The Gateway


‘…has all the downbeat grit that an adult audience could demand from a late-night thriller….’

‘I’m a social worker with a f**king gun,’ announces Parker Jode (Shea Whigham) in Michelle Civetta’s hard-boiled crime thriller, and you wouldn’t argue with him. Parker is one tough hombre, and he’s not about to take any nonsense, least of all from the two unfortunates who happen to boost his car stereo while he’s calling in a fatal overdose. The notion of an armed social worker is a novel one; Parker acts more like a driven detective, but The Gateway manages to defuse genre clichés with a smart line in social commentary.

In rough and ready St Louis, Parker has taken an interest in a family; Ashley (Teagen Burns) and her mom Dahlia (Olivia Munn) who are waiting for the return of the prodigal father. Mike (Zach Avery) is getting out of jail, and he’s got his eye firmly on retrieving some large chunks of illegal drugs. That puts Mike on a collision course with Parker, and leads to Parker taking the family on the run, with no notion that they’ve actually taken Mike’s prized stash with them.

The Gateway’s title is explained in a religious speech in the final minutes, but it could easily apply to the notion of gateway drugs; everyone in this film is suffering from some kind of delusion that gets shaken out of them by harsh reality. Parker may be hardened to the vagaries of life, but he’s unprepared for the savagery of the forces he runs up against; there’s some pretty bad-ass scenes here, brutal robberies and foot chases with edge. What elevates this film are the performances; genre fans will be attracted to see hard-man’s hard-man Frank Grillo as mob-boss Duke, and particularly an expansive turn by Bruce Dern, who plays Parkers dad with some depth; a Vietnam vet from My Lai, a keen reader, a jazz trumpeter, he’s initially willing to help Parker until he discovers the bricks of heroin that his son brings to his house, Night of the Hunter-style. But Whigham, Munn and Avery all do well to convey the intensity of their characters, helped by a script that allows them to be articulate about the situation they’re in.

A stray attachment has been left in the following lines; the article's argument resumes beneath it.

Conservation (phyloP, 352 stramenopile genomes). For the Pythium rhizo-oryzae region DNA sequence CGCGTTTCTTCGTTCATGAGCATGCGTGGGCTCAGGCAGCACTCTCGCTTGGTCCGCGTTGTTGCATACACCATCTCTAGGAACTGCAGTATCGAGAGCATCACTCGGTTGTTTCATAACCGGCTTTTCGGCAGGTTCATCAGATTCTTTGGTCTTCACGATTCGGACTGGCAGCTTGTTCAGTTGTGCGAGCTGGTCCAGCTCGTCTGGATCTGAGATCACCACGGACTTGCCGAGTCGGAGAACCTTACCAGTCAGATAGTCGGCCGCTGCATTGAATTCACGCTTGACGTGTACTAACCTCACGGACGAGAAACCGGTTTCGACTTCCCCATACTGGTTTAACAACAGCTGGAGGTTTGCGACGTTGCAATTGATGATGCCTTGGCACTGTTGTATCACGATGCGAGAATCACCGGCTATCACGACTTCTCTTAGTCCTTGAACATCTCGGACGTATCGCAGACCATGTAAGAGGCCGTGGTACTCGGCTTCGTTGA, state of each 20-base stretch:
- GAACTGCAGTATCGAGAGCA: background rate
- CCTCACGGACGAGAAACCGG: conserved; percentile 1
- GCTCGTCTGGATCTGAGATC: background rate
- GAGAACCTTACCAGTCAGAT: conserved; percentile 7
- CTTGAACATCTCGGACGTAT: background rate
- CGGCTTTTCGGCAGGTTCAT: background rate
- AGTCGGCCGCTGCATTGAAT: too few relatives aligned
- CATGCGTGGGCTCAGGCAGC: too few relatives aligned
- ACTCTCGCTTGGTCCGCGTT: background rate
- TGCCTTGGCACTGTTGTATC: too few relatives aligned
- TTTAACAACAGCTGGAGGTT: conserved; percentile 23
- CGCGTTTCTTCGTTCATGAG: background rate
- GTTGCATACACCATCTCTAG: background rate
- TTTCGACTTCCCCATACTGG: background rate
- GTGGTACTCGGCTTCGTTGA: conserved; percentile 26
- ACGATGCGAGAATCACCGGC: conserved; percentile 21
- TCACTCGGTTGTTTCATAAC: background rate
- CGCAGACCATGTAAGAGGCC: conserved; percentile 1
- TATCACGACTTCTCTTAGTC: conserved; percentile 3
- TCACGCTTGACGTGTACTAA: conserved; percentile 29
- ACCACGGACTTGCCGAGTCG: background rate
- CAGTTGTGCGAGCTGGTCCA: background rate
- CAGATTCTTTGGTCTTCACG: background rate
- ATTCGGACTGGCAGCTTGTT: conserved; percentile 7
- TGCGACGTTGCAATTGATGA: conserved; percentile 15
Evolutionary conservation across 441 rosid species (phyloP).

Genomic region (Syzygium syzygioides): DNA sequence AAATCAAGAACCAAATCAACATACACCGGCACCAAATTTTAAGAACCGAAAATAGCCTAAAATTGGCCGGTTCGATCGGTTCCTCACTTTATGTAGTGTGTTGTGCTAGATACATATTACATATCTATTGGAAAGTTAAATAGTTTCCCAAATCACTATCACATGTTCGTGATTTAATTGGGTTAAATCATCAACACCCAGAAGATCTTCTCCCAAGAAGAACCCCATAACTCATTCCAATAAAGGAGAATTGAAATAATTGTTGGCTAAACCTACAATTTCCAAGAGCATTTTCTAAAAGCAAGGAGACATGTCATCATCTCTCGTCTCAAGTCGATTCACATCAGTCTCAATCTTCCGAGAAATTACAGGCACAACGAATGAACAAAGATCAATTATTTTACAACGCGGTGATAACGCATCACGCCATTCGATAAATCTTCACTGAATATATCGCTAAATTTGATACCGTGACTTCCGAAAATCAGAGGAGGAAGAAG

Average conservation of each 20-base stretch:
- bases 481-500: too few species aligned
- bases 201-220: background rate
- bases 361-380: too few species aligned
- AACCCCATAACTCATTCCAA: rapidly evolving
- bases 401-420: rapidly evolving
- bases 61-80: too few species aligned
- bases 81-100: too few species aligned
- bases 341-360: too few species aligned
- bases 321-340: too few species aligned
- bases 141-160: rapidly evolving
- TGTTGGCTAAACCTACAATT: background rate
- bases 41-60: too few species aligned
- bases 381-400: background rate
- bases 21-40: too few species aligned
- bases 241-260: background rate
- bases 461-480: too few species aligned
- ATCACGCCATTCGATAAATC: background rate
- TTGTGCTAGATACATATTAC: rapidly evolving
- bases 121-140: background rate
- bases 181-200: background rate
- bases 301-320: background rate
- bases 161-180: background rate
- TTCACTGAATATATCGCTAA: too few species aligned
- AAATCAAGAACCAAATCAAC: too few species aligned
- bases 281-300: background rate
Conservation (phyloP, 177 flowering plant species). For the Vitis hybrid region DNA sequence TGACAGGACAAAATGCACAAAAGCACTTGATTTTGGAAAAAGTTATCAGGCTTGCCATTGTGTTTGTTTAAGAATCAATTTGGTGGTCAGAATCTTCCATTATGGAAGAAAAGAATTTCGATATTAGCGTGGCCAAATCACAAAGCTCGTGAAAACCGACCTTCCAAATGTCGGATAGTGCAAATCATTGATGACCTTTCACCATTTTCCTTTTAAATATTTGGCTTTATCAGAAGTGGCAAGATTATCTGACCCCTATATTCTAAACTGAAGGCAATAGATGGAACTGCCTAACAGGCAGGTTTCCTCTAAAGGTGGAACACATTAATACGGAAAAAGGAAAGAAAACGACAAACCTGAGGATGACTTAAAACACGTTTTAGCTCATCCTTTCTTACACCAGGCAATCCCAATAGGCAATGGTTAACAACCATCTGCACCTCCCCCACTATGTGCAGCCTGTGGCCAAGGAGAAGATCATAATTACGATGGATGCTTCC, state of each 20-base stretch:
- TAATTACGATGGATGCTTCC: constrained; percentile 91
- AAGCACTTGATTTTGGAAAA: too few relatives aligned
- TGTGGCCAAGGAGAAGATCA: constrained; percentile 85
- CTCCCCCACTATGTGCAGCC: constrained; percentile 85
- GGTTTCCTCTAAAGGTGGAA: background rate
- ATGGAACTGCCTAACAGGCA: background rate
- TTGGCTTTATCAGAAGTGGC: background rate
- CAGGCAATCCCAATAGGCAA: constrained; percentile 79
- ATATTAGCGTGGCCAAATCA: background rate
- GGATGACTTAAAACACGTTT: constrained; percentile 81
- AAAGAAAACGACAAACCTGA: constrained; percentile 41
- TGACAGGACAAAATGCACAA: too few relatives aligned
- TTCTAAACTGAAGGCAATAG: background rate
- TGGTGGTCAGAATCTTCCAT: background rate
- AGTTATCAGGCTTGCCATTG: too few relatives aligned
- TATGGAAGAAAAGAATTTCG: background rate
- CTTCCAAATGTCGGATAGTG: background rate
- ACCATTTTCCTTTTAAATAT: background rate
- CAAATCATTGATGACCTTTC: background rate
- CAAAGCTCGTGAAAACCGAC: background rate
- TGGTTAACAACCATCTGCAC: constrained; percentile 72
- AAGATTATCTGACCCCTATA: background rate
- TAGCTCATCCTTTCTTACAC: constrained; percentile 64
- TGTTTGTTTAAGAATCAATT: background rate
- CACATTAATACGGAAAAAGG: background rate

The Gateway can be filed alongside accomplished crime dramas like The Lookout, which mines a fresh seam of drama from the lives of those on the wrong side of the law. Pretty much everyone in The Gateway feels that America is going to hell, and they’re all willing to share their working, even if they all see different reasons for the decline. The Gateway should find an audience through the familiarity of Wingham and Munn from superhero movies Joker and X-Men respectively, but it should also appeal to those who seek something less cartoonish than most thrillers offer. Refreshingly squalid in scope, with action scenes deliberately searing the eyes with intrusive blasts of white light, and with contrasting blasts of music on the soundtrack, The Gateway has all the downbeat grit that an adult audience could demand from a late-night thriller.

The Gateway is out now in the US. In the UK, Signature Entertainment presents The Gateway on Digital Platforms 27th September & DVD 5th October.


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    • Whew, is the correct answer. He’s not the main character, but he’s great as always, and the whole film has a Grilo vibe if you ask me. Gritty, tough, all that.

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